Via America’s Lawyer: Children living near a PA fracking well are found to have multiple biochemicals accumulate in their bodies. Mike Papantonio & Farron Cousins discuss more. Then, as sea levels rise and coastlines shrink, Hawaii becomes the first state to declare a climate emergency. RT correspondent Brigida Santos joins Mike Papantonio to explain how state and federal lawmakers are taking steps to meet the worsening climate crisis head-on.
*This transcript was generated by a third-party transcription software company, so please excuse any typos.
Mike Papantonio: Well look, a new study has revealed that fracking chemicals are being found in the bodies of children in Pennsylvania. Now, between you and me, that’s no surprise. We were, I think you and I were reporting about this easily 15 years ago. I mean, I think that’s about when we started talking about fracking and back then we were saying, you know, why is it that they’re keeping all the chemicals that they use in fracking such a secret. They were being sued in multiple jurisdictions for one thing and that is, just tell us the chemicals that you’re using. We want to know whether they’re going to kill our children. We, we saw examples of being able to set, set fire to water that was coming out of spickets and we knew, okay, that might be benzene. It might be toluene. It might be styrene. It could be any number of things that are causing that, that combustion. But they kept it secret and the, the, let’s see. The, the Bush administration allowed them to keep it secret. The Obama administration allowed them to keep it secret. It looks like now the secret’s out. What do you think?
Farron Cousins: I think we’re going to see more studies like this, especially now that this one has come out and this one was really only done, I think it was five households around a fracking site in Pennsylvania. But the, the numbers, the number of chemicals found in, in the children were absolutely through the roof. I’m talking about, you know, a hundred times more than the acceptable level of endocrine disruptors, of chemicals that are known to be carcinogen, carcinogenic. I mean, these children through no fault of their own are going to go through a life of long-term health problems, possibly a life that is dramatically cut short because these fracking companies are allowed to do what they’re doing with very little regulation, because that goes back decades with the Halliburton rule and they’re, they’re, they’re getting away with it right now. But as more studies come out, it’s going to be harder and harder for them to get away with this and that’s, you know, where people like you come in to take these people to court, to get some justice for these individuals and ultimately that is where this heads, probably within just a few years, I imagine.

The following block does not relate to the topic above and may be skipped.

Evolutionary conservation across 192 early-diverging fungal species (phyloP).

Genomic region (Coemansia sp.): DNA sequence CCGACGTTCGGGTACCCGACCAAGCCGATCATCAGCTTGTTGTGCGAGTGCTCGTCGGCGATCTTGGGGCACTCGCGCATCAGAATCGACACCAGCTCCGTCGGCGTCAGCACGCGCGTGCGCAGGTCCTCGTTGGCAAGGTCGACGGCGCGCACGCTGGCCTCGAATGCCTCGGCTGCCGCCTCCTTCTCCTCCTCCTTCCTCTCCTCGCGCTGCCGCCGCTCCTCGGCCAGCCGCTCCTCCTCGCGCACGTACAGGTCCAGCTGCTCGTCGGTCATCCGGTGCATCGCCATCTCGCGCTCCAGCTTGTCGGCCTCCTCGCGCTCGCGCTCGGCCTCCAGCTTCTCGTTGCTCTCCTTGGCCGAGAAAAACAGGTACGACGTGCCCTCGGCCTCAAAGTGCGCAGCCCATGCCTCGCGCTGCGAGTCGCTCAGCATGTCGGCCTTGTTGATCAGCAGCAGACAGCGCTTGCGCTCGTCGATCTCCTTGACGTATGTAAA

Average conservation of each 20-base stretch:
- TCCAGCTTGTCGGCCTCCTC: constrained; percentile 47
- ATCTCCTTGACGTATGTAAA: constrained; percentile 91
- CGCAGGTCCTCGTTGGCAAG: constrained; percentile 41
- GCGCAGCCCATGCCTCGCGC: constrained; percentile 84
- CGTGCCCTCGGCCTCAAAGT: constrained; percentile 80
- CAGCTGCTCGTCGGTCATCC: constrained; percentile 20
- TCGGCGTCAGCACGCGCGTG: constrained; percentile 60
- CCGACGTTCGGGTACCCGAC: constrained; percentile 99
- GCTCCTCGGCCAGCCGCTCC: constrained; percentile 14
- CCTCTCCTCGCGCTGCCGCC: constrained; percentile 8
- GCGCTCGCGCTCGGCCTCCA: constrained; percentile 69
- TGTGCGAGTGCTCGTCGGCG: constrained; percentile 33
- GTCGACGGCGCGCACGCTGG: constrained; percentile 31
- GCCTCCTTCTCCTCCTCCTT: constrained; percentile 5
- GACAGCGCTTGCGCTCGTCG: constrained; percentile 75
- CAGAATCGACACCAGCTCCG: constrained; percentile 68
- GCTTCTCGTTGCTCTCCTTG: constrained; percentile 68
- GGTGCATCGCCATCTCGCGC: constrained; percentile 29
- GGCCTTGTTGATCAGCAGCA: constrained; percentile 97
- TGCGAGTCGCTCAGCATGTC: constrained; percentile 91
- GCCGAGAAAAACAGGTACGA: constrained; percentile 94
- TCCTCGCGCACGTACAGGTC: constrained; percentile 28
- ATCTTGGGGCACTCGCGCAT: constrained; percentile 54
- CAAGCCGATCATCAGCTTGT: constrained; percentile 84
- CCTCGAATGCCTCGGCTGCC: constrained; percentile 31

Mike Papantonio: Well, what’s the biggest problem is what the fracking industry has done is they’ve bought up all the biostitutes. A biostitute of course, you’ve heard me use the term as somebody that works, a scientist that works at a university and a scientist that’s out there trying to moonlight and make some extra cash by writing an article. They’ve done a really good job of hiring all the biostitutes. We see that happen all the time. We’ve seen it, you know, we’ve seen it with Roundup. We’ve seen it with dozens and dozens of chemicals. We’ve seen it with pharmaceutical cases. So right now they’re ahead, they’re ahead in the science game and so what Pennsylvania has allowed to happen is we now, if these numbers are even remotely correct, we’re seeing that the values a dozen times higher of things like benzene in the human body or toluene, in the human body. These aren’t just carcinogens. They shut down the liver, they shut down the kidneys. There’s some relationship to, to birth defects with some of these. But nevertheless, Pennsylvania rocks on and says, well, we’re making a lot of money and the deaths and the illness, maybe it’s worth it. What is your take?
Farron Cousins: Well, you know, one of the reasons Pennsylvania’s so bad on the issue of fracking too, by the way, and you and I, you and I have discussed this in the past so it’s worth bringing up again, is because this is an area where you had the Koch brothers come in with their little shadow organizations and they were funding all the races, Pennsylvania and Ohio, for things even including school board, to be able to allow fracking sites closer to schools. So, so this is a long time, you know, in the making here and now we’re finally starting to see these ramifications. But again, you know, as we’re talking about here, these children are basically being robbed of the opportunity to have a healthy life. You know, that’s the bottom line here and yes, the parents as well, they’ve, they’ve got the chemicals in them too. So this is going to be a persistent problem that stretches far beyond Pennsylvania.